Finding punishment to fit crime
One time in grade school, several of my classmates and I got detention for a snowball fight at recess.
Back then, Franklin Elementary School detention consisted of having to sit in a classroom during lunch period and the recess that followed.
I’ll never forget one of my comrades commenting when the supervisor left the room during our detention, “You know this isn’t so bad. We get to eat at our desks instead of crammed in those tables in the lunchroom, and I don’t have anyone spitting in my food when they are trying to talk.”
I don’t remember for sure, but I am guessing he made a few more trips to detention.
The point is, punishments don’t always fit the person and the crime.
My thoughts on punishment have been brewing since the Jerry Sandusky child rape scandal was exposed last fall.
He already has been convicted and will spend the rest of his days behind bars.
An independent investigation released Thursday reported that high-ranking Penn State officials, including school idol Joe Paterno, worked to cover up Sandusky’s behavior for up to 14 years.
The part I found most troubling was this quote from lead investigator and former FBI Director Louis Freeh: “[They] never demonstrated, through actions or words, any concern for the safety and well-being of Sandusky’s victims until after Sandusky’s arrest.”
These supposed leaders, including Paterno, put the reputation of a university and a football program ahead of these children.
The officials still alive will each have their day in court on perjury charges and whatever other charges the state and federal governments can throw at them.
The NCAA is also investigating and will levy some sort of punishment on Penn State football. Early reports have said that they will not evoke the death penalty, in which a school loses a program for a certain number of years.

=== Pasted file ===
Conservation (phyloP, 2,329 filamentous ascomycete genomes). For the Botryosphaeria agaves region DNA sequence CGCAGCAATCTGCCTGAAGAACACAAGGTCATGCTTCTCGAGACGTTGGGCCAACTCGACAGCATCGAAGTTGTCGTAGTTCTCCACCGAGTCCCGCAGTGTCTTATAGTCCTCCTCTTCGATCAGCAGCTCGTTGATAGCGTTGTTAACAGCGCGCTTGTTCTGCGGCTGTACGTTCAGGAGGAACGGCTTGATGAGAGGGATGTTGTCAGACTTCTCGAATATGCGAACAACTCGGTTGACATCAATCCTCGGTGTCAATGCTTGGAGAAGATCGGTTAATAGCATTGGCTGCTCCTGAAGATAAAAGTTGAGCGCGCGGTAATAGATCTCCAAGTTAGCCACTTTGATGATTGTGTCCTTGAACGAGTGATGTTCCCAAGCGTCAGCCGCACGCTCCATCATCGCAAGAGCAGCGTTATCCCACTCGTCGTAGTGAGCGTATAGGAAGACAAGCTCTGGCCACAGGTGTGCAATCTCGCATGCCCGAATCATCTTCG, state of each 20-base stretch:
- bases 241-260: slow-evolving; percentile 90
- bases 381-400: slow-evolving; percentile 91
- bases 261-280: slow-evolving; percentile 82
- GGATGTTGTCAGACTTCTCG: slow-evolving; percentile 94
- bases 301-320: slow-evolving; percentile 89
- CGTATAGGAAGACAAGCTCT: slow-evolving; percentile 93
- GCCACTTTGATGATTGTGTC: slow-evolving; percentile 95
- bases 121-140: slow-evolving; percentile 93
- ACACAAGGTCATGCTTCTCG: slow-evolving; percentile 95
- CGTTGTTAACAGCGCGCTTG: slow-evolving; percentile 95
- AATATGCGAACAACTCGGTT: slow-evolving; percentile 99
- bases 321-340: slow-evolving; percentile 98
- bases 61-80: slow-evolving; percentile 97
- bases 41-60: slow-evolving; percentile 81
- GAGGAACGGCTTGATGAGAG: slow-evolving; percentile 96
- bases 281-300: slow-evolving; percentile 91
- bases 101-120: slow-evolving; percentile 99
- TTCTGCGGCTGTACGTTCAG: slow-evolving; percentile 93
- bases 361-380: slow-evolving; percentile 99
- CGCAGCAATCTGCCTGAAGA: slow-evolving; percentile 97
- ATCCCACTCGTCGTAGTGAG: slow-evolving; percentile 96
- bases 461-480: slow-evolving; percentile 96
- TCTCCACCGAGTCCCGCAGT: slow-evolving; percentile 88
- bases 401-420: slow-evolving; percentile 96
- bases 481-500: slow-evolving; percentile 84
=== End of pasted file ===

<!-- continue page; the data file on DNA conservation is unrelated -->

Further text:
My first thought: what a shame. I don’t care if Penn State ever takes the football field again. And why have a death penalty in your bylaws if you’re not going to use it? Honestly, what is going to be worse than this?
My second thought: Maybe there is a better punishment. Don’t think for a second that money didn’t drive the officials’ decisions. Penn State football is a gold mine, and Paterno deserves almost all the credit for that.
My proposal for punishment for Penn State is that the revenue from every football game, every TV deal and every bowl game involving Penn State for the next 14 years be distributed among the victims of Jerry Sandusky and to nonprofit (and reputable) child-welfare agencies.
A small stipend may be set aside for updating team equipment and employing medical staff for practices and games.
Not another dime goes to Penn State or the football program for as long as it can be shown that it protected a pedophile.
Even after all that time, the money won’t be enough for the kids tortured by Sandusky, and those kids that could have been saved from such torture if not for the enablers at Penn State. But, it’s something.
As for Paterno, there’s really only so much you can do to a dead guy, and his worshipers will never denounce their faith.
For those in State College, let them have their false deity with his statue in front of Beaver Stadium.
The thing I’d like to see done is in the NCAA record book. Let his career record not read 409-136-3, but 0-553 because, with his decision to protect Sandusky (his friend, his co-worker, and his business partner), he lost everything else he accomplished and stood for in those 45 years.
After that, I’ll forget Joe Paterno just as easily as he forgot about those young boys.